MONDAY, DECEMBER 26: Jews worldwide continue lighting candles in the eight-day festival of Hanukkah that began last week. And, today, millions of Africans light their own candles for a uniquely Pan-African holiday: Kwanzaa. Created in 1966 by Maulanga Karenga, Kwanzaa brings African culture into the holiday season with seven candles representing seven principles of African heritage and delicious feasts of traditional African food. (Wikipedia has details.) Each year, Kwanzaa begins Dec. 26 and lasts seven days, until Jan. 1. As Kwanzaa has evolved, is has become more of a complement to Christmas—as opposed to an alternative—yet still retains its meaningful name, which is Swahili for “first fruits (of the harvest).” (Get interactive information from History.com.) Today, Kwanzaa is celebrated in the U.S., Canada, France, Great Britain, Jamaica and Brazil.
Few specific rituals exist for Kwanzaa, although its three colors—black, red and green—are nearly always associated with the observance. Each day of Kwanzaa owns its own African principle, often marked by a black, red or green candle:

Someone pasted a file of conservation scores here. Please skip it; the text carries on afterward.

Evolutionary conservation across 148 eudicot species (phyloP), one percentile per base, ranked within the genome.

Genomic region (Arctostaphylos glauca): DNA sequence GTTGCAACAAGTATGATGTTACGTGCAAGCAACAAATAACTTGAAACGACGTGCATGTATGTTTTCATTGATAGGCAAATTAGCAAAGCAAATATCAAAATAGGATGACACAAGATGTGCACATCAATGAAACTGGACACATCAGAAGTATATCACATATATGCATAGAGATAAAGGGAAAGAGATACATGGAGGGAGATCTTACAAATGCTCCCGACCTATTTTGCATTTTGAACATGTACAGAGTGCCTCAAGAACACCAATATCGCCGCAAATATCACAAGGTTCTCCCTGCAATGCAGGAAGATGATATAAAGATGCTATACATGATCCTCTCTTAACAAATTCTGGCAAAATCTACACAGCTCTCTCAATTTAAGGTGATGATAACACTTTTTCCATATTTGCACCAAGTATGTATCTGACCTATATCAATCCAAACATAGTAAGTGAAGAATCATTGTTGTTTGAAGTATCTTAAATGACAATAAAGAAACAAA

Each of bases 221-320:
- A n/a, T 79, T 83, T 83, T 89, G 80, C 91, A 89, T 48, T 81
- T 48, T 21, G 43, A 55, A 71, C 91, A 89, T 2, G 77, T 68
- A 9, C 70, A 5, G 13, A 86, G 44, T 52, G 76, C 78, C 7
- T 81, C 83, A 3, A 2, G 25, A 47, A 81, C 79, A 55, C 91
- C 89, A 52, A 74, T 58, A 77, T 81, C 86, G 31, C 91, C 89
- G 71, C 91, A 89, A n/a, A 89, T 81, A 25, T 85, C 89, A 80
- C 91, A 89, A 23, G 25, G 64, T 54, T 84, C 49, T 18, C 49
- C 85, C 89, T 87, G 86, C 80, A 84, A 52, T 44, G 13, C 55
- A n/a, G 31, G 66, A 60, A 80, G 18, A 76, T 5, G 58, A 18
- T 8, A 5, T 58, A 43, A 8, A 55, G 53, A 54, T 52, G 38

• Unity: To maintain unity of family, community, nation and race;
• Self-determination: To define and speak up for oneself;
• Collective Work and Responsibility: To maintain community and help solve others’ problems;
• Cooperative Economics: To create and maintain one’s own business, and share profit;
• Purpose: To work together in building and developing community;
• Creativity: To always do the most one can and leave anywhere better than one found it;
• Faith: To believe in one’s family, people and culture.
Other symbols common to Kwanzaa include corn, a kinara (candle holder), a communal cup, a flag and pieces of traditional African art. Gift giving has also become popular during Kwanzaa. (Learn about Kwanzaa and African heritage with crafts, coloring pages and related activities at Kaboose and Scholastic.)
Two years ago, Maya Angelou narrated the world’s first documentary about Kwanzaa, entitled “The Black Candle.” For information about sharing “The Black Candle” with your community or group, visit the film’s website; available packages, which vary by group size and purpose, include learning materials, film copies and fundraising ideas.
Originally published at readthespirit.com, an online magazine covering religion and cultural diversity.